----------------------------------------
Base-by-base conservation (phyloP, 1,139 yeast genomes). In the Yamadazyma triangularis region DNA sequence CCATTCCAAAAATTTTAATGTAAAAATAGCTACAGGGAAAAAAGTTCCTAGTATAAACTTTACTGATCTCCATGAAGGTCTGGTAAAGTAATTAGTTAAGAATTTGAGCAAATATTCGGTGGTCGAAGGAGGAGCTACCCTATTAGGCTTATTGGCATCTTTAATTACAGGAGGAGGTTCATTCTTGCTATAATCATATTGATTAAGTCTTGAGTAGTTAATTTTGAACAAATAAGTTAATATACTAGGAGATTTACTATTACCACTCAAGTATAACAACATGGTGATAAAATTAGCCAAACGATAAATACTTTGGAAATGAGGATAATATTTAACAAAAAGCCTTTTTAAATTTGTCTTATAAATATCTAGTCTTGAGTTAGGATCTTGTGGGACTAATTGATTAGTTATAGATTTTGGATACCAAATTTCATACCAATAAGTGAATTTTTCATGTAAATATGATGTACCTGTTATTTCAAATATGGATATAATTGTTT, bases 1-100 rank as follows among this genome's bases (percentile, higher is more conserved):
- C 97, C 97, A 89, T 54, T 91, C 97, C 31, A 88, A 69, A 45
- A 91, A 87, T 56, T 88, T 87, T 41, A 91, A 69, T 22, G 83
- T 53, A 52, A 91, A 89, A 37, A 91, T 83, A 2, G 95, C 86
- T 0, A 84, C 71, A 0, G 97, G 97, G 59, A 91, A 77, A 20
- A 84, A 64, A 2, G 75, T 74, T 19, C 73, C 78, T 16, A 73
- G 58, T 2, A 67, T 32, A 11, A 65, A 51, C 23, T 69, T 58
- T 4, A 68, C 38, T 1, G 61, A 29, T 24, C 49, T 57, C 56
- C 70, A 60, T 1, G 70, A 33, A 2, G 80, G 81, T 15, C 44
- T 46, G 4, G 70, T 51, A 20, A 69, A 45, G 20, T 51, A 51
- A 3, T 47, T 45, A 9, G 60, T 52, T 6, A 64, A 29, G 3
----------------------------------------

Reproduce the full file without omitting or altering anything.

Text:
Base-by-base conservation (phyloP, 1,139 yeast genomes). In the Yamadazyma triangularis region DNA sequence CCATTCCAAAAATTTTAATGTAAAAATAGCTACAGGGAAAAAAGTTCCTAGTATAAACTTTACTGATCTCCATGAAGGTCTGGTAAAGTAATTAGTTAAGAATTTGAGCAAATATTCGGTGGTCGAAGGAGGAGCTACCCTATTAGGCTTATTGGCATCTTTAATTACAGGAGGAGGTTCATTCTTGCTATAATCATATTGATTAAGTCTTGAGTAGTTAATTTTGAACAAATAAGTTAATATACTAGGAGATTTACTATTACCACTCAAGTATAACAACATGGTGATAAAATTAGCCAAACGATAAATACTTTGGAAATGAGGATAATATTTAACAAAAAGCCTTTTTAAATTTGTCTTATAAATATCTAGTCTTGAGTTAGGATCTTGTGGGACTAATTGATTAGTTATAGATTTTGGATACCAAATTTCATACCAATAAGTGAATTTTTCATGTAAATATGATGTACCTGTTATTTCAAATATGGATATAATTGTTT, bases 1-100 rank as follows among this genome's bases (percentile, higher is more conserved):
- C 97, C 97, A 89, T 54, T 91, C 97, C 31, A 88, A 69, A 45
- A 91, A 87, T 56, T 88, T 87, T 41, A 91, A 69, T 22, G 83
- T 53, A 52, A 91, A 89, A 37, A 91, T 83, A 2, G 95, C 86
- T 0, A 84, C 71, A 0, G 97, G 97, G 59, A 91, A 77, A 20
- A 84, A 64, A 2, G 75, T 74, T 19, C 73, C 78, T 16, A 73
- G 58, T 2, A 67, T 32, A 11, A 65, A 51, C 23, T 69, T 58
- T 4, A 68, C 38, T 1, G 61, A 29, T 24, C 49, T 57, C 56
- C 70, A 60, T 1, G 70, A 33, A 2, G 80, G 81, T 15, C 44
- T 46, G 4, G 70, T 51, A 20, A 69, A 45, G 20, T 51, A 51
- A 3, T 47, T 45, A 9, G 60, T 52, T 6, A 64, A 29, G 3